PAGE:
But the story that included the most famous anonymous source — Deep Throat, of Woodward and Bernstein fame — unraveled a political plot whose name is still, some 40-plus years later, shorthand for scandal and corruption. It shone a light on illegal government activity and revealed a president to be a crook. That’s kind of what journalism is all about: speaking truth to power; keeping an eye on the people we elect.

Talking to reporters poses a huge risk for some sources. Editors should appreciate both that risk and the risk they take in their own newsrooms when using anonymous sources. But some stories — especially those that hold powerful people and institutions accountable — deserve to be told.

Student guest post: Editing a rivalry

Students in JOMC 457, Advanced Editing, are writing guests posts for this blog this semester. This is the seventh of those posts. Pat James is a junior at UNC-Chapel Hill specializing in reporting and sports communication. He was born in Asheville, North Carolina, where he grew up constantly watching Tar Heels athletics. He is an assistant sports editor at The Daily Tar Heel. Outside of working in the field of sports journalism, James dreams of one day winning his fantasy football league.

It’s just past 11 p.m. on Wednesday, Feb. 18, and the UNC men’s basketball team is moments away from a 92-90 loss against Duke University at Cameron Indoor Stadium.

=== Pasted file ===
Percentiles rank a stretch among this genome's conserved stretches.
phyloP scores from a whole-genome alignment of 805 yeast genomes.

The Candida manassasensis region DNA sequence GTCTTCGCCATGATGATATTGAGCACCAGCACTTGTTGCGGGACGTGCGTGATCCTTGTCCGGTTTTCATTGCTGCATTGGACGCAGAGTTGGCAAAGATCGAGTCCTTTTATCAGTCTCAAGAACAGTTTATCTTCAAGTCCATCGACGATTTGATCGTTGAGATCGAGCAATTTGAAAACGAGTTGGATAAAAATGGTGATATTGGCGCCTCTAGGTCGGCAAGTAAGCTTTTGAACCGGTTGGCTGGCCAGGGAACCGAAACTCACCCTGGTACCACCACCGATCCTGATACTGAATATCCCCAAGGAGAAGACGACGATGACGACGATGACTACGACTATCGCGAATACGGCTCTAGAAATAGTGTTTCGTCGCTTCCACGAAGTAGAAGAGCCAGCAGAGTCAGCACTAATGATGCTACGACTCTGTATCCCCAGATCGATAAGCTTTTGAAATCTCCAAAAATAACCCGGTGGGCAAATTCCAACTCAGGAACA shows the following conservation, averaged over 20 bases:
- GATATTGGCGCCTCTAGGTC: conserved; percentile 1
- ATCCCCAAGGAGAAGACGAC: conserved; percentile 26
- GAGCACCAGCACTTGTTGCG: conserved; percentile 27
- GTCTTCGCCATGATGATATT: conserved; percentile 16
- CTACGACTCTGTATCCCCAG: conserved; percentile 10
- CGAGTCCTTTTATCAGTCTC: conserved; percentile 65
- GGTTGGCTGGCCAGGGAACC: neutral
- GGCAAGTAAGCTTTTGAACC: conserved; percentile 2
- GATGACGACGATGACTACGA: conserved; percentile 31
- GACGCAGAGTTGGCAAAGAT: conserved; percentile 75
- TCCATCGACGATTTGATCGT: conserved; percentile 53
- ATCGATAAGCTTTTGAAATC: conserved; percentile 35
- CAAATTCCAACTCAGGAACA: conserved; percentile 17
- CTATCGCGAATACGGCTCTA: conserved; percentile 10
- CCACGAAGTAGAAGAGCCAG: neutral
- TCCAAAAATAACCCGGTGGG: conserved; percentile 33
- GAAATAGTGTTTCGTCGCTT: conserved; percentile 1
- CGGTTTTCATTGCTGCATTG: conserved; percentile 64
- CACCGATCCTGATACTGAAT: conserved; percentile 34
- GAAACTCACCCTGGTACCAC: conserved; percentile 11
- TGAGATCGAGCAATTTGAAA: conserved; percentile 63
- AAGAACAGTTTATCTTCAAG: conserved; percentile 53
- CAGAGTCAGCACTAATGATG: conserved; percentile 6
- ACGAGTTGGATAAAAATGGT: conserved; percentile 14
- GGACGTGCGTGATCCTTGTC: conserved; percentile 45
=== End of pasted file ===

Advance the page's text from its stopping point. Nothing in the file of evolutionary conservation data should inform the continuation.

As the game ends, fans in the stadium leave, people at home turn off their TVs and those who were listening to the game on the radio turn the dial or wait to hear Coach Roy Williams’ postgame interview.

But as an assistant sports editor for The Daily Tar Heel, my night is just getting started. The deadline for our newspaper is 12:30 a.m., and I need to be prepared for when our writers send in their stories. It’s this preparation that can determine whether we make deadline as well as the edits that can be made in the short amount of time allotted.

The first step of preparation is to know what’s going on in the game as it happens. This can be difficult at times, as we might have other stories and writers coming in throughout the night. In these situations, I tend to keep a play-by-play or Twitter window open on my computer as I edit.

But on this night, the two UNC-Duke stories are the only ones we have coming in. Because of this, I’m able to watch the game in our conference room and keep notes of players, plays, stats and other notes that might be mentioned in our writers’ stories.

After the game ends, I begin searching through my notes and the final box score to determine what information I should start CQing, or fact-checking. In our CMS, links to CQs are included in our articles to help management and the copy desk as they read the story. Good CQs can cut the amount of time it takes for them to read the stories, and it also gives me more time to make my own edits once the stories are sent to me.

Once all of the CQs I can think of our compiled into a single Google document, it’s time to wait for the stories to come in. During this time period, I’m thinking about whether there are any CQs I might have missed as well as what pertinent information, such as records and national rankings, I should be looking for once I start editing.